Course Hero. "Treasure Island Study Guide." Course Hero. 3 May 2017. Web. 19 Jan. 2019. <https://www.coursehero.com/lit/Treasure-Island/>.
Course Hero. (2017, May 3). Treasure Island Study Guide. In Course Hero. Retrieved January 19, 2019, from https://www.coursehero.com/lit/Treasure-Island/
(Course Hero, 2017)
Course Hero. "Treasure Island Study Guide." May 3, 2017. Accessed January 19, 2019. https://www.coursehero.com/lit/Treasure-Island/.
Course Hero, "Treasure Island Study Guide," May 3, 2017, accessed January 19, 2019, https://www.coursehero.com/lit/Treasure-Island/.
By the next morning, the ship is close enough to the island to afford Jim a better look. It is far from the island paradise of his imagination, with melancholy, gray-colored woods and wild, spire-like hills of naked rock. In fact, from his first look at it, Jim hates the very thought of Treasure Island.
Because there is no wind, the men must haul the ship by boats to the place of safe anchorage. There is a marked change in their demeanor. Their past brisk willingness to work deteriorates into grumbling. Seeing the change in mood, Captain Smollett decides to help him out by giving the men permission to go ashore for the afternoon. The longer a confrontation can be delayed, the better.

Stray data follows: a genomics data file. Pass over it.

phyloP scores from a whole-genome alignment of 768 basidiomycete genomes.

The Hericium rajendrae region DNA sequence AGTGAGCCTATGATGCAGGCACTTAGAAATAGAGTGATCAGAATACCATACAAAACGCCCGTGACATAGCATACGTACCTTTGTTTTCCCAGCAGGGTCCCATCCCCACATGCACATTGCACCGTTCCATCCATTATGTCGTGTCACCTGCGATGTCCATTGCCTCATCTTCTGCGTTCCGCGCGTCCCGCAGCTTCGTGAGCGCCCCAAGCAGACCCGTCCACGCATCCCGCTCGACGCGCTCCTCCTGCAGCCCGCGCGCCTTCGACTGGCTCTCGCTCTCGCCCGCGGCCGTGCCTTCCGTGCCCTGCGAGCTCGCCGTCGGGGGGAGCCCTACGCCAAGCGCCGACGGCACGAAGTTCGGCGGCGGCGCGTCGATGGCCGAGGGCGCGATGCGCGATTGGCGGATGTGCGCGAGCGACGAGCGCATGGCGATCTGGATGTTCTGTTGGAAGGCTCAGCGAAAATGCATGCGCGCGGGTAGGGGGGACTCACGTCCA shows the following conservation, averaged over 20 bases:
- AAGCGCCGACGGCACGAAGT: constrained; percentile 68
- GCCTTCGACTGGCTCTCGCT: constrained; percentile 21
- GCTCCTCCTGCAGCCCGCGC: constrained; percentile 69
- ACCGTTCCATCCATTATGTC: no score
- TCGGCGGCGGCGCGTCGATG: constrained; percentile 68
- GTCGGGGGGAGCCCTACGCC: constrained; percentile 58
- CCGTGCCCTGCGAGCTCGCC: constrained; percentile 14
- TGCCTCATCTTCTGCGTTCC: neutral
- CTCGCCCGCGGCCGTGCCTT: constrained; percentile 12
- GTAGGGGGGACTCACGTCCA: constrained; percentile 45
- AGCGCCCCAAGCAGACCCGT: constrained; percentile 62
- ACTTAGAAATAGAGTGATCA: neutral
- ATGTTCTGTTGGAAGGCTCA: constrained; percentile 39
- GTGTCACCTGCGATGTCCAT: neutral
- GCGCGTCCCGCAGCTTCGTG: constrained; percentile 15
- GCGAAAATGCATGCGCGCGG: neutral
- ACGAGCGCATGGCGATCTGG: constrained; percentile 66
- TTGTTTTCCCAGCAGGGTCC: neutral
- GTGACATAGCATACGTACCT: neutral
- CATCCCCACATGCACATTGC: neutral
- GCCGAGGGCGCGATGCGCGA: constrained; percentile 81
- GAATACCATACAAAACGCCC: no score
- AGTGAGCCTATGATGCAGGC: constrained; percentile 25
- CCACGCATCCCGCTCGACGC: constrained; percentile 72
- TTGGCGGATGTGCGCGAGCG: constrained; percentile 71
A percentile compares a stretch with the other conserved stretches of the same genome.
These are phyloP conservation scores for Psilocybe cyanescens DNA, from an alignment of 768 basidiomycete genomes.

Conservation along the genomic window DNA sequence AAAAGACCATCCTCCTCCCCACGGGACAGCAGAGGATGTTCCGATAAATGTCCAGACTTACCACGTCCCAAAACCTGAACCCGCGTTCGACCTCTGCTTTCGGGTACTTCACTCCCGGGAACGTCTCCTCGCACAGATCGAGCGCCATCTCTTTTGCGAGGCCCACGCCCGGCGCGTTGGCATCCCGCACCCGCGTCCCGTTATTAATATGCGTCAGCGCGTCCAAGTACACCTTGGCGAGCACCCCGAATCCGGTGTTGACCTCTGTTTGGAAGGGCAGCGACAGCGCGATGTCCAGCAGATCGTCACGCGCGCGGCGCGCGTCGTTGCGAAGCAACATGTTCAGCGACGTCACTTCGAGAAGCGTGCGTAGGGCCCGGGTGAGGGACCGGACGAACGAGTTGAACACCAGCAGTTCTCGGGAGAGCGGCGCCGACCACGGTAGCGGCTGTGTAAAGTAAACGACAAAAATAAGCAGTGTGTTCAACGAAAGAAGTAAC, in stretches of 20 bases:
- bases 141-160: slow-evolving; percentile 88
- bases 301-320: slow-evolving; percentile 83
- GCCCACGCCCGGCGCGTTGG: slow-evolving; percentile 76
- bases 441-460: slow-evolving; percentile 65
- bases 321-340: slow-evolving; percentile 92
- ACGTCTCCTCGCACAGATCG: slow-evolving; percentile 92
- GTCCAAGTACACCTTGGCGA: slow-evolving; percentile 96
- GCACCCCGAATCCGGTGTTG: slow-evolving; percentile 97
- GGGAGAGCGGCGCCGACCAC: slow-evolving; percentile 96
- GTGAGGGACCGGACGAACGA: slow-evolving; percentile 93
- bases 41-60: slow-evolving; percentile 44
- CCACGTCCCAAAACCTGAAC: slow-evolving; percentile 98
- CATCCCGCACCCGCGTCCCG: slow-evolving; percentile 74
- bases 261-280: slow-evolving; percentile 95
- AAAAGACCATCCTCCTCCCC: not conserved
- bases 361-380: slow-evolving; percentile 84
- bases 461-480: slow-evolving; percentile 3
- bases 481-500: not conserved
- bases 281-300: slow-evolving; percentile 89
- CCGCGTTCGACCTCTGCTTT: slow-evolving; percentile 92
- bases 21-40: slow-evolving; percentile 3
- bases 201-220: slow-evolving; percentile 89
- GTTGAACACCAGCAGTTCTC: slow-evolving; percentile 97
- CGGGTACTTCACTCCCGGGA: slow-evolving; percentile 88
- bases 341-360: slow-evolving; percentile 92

Silver makes the arrangements, leaving six of his men aboard while the rest take boats to shore. Quietly, Captain Smollett issues pistols to the honest men and lets them in on the buccaneers' plot. As the boats are leaving, Jim on impulse stows away in one.
There is nothing cheerful about this chapter. The island is dismal to look at and smells unhealthy, the day is gloomy, the mood of the men is ominous, and even Silver is worried that things are going wrong. As the mood among the buccaneers darkens and the crisis builds, Captain Smollett proves his worth. He assesses the situation, recognizes the danger, discerns Silver's intention to maintain control of the mutiny, and uses it to avert a confrontation.
Jim's reckless behavior in stowing away on the boat is the first of many such incidents. Without thought he leaves his companions and never considers the consequences. There is safety in numbers, and now the honest party has been split up. Even so, Dr. Livesey will eventually admit that, while Jim has often acted impulsively and broken the rules, "Every step, it's you that saves our lives." But now there is grave danger in Jim's stunt, foreshadowed by Silver's shout of "Jim! Jim!" For reasons as yet unknown, Silver is anxious that the boy not run off by himself.